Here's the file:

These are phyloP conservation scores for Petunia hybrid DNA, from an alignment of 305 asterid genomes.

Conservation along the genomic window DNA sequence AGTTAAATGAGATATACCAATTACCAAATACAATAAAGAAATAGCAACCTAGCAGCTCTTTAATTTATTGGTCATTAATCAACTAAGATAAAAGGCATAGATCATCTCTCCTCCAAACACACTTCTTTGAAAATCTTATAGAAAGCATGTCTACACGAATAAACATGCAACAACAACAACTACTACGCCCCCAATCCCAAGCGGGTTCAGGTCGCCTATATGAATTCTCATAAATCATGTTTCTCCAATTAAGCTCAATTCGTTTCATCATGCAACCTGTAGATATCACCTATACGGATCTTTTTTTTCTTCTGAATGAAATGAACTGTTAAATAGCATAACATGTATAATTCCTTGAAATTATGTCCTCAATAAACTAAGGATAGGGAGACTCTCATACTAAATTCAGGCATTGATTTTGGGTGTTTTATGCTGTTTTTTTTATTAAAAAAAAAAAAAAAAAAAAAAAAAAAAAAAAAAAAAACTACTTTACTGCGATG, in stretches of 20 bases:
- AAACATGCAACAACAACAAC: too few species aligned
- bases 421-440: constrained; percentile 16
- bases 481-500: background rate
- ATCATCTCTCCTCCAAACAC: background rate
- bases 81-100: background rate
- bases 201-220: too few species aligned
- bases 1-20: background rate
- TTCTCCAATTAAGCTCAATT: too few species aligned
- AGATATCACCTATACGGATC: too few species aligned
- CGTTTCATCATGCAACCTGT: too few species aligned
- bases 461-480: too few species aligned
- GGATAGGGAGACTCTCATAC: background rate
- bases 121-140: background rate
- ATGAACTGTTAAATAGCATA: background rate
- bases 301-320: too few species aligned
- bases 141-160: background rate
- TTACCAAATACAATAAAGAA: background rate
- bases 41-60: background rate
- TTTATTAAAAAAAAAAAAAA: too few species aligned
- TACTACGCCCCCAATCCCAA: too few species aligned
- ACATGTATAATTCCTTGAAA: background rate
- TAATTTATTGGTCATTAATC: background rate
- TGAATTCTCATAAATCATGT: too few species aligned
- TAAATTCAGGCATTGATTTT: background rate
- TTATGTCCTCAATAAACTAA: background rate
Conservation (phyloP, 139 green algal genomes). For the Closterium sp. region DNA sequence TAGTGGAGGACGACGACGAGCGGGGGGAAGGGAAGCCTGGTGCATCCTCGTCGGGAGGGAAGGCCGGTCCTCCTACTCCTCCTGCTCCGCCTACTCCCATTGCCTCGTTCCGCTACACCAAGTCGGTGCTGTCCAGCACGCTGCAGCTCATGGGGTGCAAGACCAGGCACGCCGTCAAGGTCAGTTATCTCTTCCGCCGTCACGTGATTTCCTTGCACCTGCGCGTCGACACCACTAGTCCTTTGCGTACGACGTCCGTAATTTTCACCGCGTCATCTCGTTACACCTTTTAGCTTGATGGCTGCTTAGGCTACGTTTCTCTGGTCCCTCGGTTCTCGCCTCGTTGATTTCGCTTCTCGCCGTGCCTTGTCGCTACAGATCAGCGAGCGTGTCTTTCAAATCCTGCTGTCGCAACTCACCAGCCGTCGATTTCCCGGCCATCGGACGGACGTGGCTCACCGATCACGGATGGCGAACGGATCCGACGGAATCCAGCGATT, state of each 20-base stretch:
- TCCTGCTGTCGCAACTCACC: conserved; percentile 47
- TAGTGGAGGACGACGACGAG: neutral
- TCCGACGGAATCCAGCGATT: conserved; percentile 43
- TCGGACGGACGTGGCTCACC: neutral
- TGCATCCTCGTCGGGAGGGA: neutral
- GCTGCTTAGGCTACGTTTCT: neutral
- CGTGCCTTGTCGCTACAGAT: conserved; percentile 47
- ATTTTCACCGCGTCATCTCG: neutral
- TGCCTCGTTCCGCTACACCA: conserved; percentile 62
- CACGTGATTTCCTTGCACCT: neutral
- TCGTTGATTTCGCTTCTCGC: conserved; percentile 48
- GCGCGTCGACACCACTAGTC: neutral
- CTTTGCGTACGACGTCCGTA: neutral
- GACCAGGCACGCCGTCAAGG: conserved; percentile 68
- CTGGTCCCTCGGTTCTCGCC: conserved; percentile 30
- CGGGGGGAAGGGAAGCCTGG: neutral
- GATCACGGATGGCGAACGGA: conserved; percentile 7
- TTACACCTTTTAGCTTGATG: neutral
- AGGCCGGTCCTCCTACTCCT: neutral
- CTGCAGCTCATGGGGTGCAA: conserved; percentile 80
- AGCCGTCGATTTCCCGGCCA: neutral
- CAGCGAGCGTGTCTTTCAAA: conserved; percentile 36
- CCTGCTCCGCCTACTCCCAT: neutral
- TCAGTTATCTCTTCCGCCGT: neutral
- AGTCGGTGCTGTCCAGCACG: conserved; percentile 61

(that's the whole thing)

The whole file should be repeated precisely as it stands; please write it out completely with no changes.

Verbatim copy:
These are phyloP conservation scores for Petunia hybrid DNA, from an alignment of 305 asterid genomes.

Conservation along the genomic window DNA sequence AGTTAAATGAGATATACCAATTACCAAATACAATAAAGAAATAGCAACCTAGCAGCTCTTTAATTTATTGGTCATTAATCAACTAAGATAAAAGGCATAGATCATCTCTCCTCCAAACACACTTCTTTGAAAATCTTATAGAAAGCATGTCTACACGAATAAACATGCAACAACAACAACTACTACGCCCCCAATCCCAAGCGGGTTCAGGTCGCCTATATGAATTCTCATAAATCATGTTTCTCCAATTAAGCTCAATTCGTTTCATCATGCAACCTGTAGATATCACCTATACGGATCTTTTTTTTCTTCTGAATGAAATGAACTGTTAAATAGCATAACATGTATAATTCCTTGAAATTATGTCCTCAATAAACTAAGGATAGGGAGACTCTCATACTAAATTCAGGCATTGATTTTGGGTGTTTTATGCTGTTTTTTTTATTAAAAAAAAAAAAAAAAAAAAAAAAAAAAAAAAAAAAAACTACTTTACTGCGATG, in stretches of 20 bases:
- AAACATGCAACAACAACAAC: too few species aligned
- bases 421-440: constrained; percentile 16
- bases 481-500: background rate
- ATCATCTCTCCTCCAAACAC: background rate
- bases 81-100: background rate
- bases 201-220: too few species aligned
- bases 1-20: background rate
- TTCTCCAATTAAGCTCAATT: too few species aligned
- AGATATCACCTATACGGATC: too few species aligned
- CGTTTCATCATGCAACCTGT: too few species aligned
- bases 461-480: too few species aligned
- GGATAGGGAGACTCTCATAC: background rate
- bases 121-140: background rate
- ATGAACTGTTAAATAGCATA: background rate
- bases 301-320: too few species aligned
- bases 141-160: background rate
- TTACCAAATACAATAAAGAA: background rate
- bases 41-60: background rate
- TTTATTAAAAAAAAAAAAAA: too few species aligned
- TACTACGCCCCCAATCCCAA: too few species aligned
- ACATGTATAATTCCTTGAAA: background rate
- TAATTTATTGGTCATTAATC: background rate
- TGAATTCTCATAAATCATGT: too few species aligned
- TAAATTCAGGCATTGATTTT: background rate
- TTATGTCCTCAATAAACTAA: background rate
Conservation (phyloP, 139 green algal genomes). For the Closterium sp. region DNA sequence TAGTGGAGGACGACGACGAGCGGGGGGAAGGGAAGCCTGGTGCATCCTCGTCGGGAGGGAAGGCCGGTCCTCCTACTCCTCCTGCTCCGCCTACTCCCATTGCCTCGTTCCGCTACACCAAGTCGGTGCTGTCCAGCACGCTGCAGCTCATGGGGTGCAAGACCAGGCACGCCGTCAAGGTCAGTTATCTCTTCCGCCGTCACGTGATTTCCTTGCACCTGCGCGTCGACACCACTAGTCCTTTGCGTACGACGTCCGTAATTTTCACCGCGTCATCTCGTTACACCTTTTAGCTTGATGGCTGCTTAGGCTACGTTTCTCTGGTCCCTCGGTTCTCGCCTCGTTGATTTCGCTTCTCGCCGTGCCTTGTCGCTACAGATCAGCGAGCGTGTCTTTCAAATCCTGCTGTCGCAACTCACCAGCCGTCGATTTCCCGGCCATCGGACGGACGTGGCTCACCGATCACGGATGGCGAACGGATCCGACGGAATCCAGCGATT, state of each 20-base stretch:
- TCCTGCTGTCGCAACTCACC: conserved; percentile 47
- TAGTGGAGGACGACGACGAG: neutral
- TCCGACGGAATCCAGCGATT: conserved; percentile 43
- TCGGACGGACGTGGCTCACC: neutral
- TGCATCCTCGTCGGGAGGGA: neutral
- GCTGCTTAGGCTACGTTTCT: neutral
- CGTGCCTTGTCGCTACAGAT: conserved; percentile 47
- ATTTTCACCGCGTCATCTCG: neutral
- TGCCTCGTTCCGCTACACCA: conserved; percentile 62
- CACGTGATTTCCTTGCACCT: neutral
- TCGTTGATTTCGCTTCTCGC: conserved; percentile 48
- GCGCGTCGACACCACTAGTC: neutral
- CTTTGCGTACGACGTCCGTA: neutral
- GACCAGGCACGCCGTCAAGG: conserved; percentile 68
- CTGGTCCCTCGGTTCTCGCC: conserved; percentile 30
- CGGGGGGAAGGGAAGCCTGG: neutral
- GATCACGGATGGCGAACGGA: conserved; percentile 7
- TTACACCTTTTAGCTTGATG: neutral
- AGGCCGGTCCTCCTACTCCT: neutral
- CTGCAGCTCATGGGGTGCAA: conserved; percentile 80
- AGCCGTCGATTTCCCGGCCA: neutral
- CAGCGAGCGTGTCTTTCAAA: conserved; percentile 36
- CCTGCTCCGCCTACTCCCAT: neutral
- TCAGTTATCTCTTCCGCCGT: neutral
- AGTCGGTGCTGTCCAGCACG: conserved; percentile 61